Back Pain & Injuries

Types of back pain

Muscular pain is classically like a dull toothache. Often the patient is very stiff and uncomfortable in any static positions, such as sitting or standing, for too long. Muscular problems are often associated with marked morning stiffness. Patients usually get relief from keeping gently mobile unless they get muscle spasms, which can be very acute and severe and often confused with a trapped nerve.

Joint pain is usually sharper and often associated with "twinges" on movements such as twisting to get in and out of the car. Nerve pain from the lower back very rarely gives pain here. It will usually give pain into the leg with little or no back pain. The nerve can be trapped by a disc, a bone or even from some soft tissues.

A common myth is that acute low back pain is caused by a "slipped disc". Discs DON'T slip - they can bulge out like a car tyre (a herniation or a prolapse) and when they do, they usually cause leg pain or sciatica.

Causes of back injury

By far the majority of chronic back pain patients do not remember a specific incident to start the condition. Usually it just appears, and often steadily worsens. This is can be as a result of an overload of the structures of the lower back from problems such as poor posture, repetitive or awkward work positions, prolonged sitting or driving etc.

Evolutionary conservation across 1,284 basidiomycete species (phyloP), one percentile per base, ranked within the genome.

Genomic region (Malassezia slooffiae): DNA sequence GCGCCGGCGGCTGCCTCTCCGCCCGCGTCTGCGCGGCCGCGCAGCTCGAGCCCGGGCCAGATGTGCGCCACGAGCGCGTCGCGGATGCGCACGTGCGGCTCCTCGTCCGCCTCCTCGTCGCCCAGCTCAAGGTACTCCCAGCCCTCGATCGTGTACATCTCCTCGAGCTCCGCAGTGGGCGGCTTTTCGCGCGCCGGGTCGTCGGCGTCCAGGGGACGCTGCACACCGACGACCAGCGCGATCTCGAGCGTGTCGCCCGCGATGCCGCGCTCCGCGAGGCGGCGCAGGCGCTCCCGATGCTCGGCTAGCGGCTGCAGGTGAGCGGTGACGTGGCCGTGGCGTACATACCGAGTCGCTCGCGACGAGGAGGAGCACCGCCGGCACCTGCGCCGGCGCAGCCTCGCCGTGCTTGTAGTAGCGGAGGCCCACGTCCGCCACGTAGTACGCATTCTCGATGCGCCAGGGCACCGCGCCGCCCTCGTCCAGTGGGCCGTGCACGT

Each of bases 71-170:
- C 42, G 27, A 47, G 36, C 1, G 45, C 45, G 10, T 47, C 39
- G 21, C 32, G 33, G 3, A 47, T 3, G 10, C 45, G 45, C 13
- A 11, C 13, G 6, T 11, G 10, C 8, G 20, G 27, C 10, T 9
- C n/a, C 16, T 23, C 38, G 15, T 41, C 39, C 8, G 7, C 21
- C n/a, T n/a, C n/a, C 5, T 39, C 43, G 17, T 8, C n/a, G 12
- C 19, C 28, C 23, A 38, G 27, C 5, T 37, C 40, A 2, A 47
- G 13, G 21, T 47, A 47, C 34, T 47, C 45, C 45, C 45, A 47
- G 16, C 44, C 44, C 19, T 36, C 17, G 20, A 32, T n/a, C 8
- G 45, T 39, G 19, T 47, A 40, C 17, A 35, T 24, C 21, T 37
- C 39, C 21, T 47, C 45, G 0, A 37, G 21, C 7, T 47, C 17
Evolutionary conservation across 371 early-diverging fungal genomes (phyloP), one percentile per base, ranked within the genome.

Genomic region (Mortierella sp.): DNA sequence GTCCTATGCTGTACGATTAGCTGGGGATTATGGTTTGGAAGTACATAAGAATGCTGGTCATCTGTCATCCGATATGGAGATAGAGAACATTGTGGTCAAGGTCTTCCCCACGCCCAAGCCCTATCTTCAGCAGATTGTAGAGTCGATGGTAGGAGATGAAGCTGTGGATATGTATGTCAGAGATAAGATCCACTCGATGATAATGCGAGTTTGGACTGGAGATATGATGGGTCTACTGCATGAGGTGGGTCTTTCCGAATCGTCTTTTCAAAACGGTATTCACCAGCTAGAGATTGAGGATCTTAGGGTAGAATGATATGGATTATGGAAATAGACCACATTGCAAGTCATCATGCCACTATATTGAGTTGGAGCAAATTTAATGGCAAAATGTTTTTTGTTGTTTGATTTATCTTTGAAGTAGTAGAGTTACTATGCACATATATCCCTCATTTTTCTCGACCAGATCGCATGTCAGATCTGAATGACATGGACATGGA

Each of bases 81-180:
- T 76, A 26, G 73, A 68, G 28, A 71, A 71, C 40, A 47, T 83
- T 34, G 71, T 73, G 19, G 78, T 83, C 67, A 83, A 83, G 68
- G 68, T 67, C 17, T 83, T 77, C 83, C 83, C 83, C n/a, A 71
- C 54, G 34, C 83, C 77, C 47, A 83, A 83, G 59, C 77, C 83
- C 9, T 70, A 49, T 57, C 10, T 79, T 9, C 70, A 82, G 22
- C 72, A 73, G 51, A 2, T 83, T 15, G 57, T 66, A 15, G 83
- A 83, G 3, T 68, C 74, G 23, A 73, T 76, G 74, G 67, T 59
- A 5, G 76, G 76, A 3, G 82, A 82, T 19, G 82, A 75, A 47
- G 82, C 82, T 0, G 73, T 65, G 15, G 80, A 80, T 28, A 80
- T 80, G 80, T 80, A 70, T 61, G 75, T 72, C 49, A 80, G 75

Occasionally patients may feel something "go" in their back with either an awkward twist or bend (or both) or a heavy lift. This may cause only a slight twinge initially, which gradually worsens hours later as inflammation and muscle spasm settles in.

Very often it can be the slightest little movement that can give acute pain. Patients often report having worked very hard in the garden for hours with no problems, and then "pulling" their back bending down to pick up a piece of paper. This may indicate a weakness in the deep muscles of the back which help control spinal movement.

Spondylosis or spondylitis is occasionally found on X-rays. This is often termed osteo-arthritis and is usually not as bad as it sounds. It is a degenerative process in the joints which cause them to wear, and occurs in most people as we get older. It is rarely the wear and tear that causes a sudden increase in pain; rather it is joint stiffness and muscle tightness and usually responds very well to chiropractic treatment.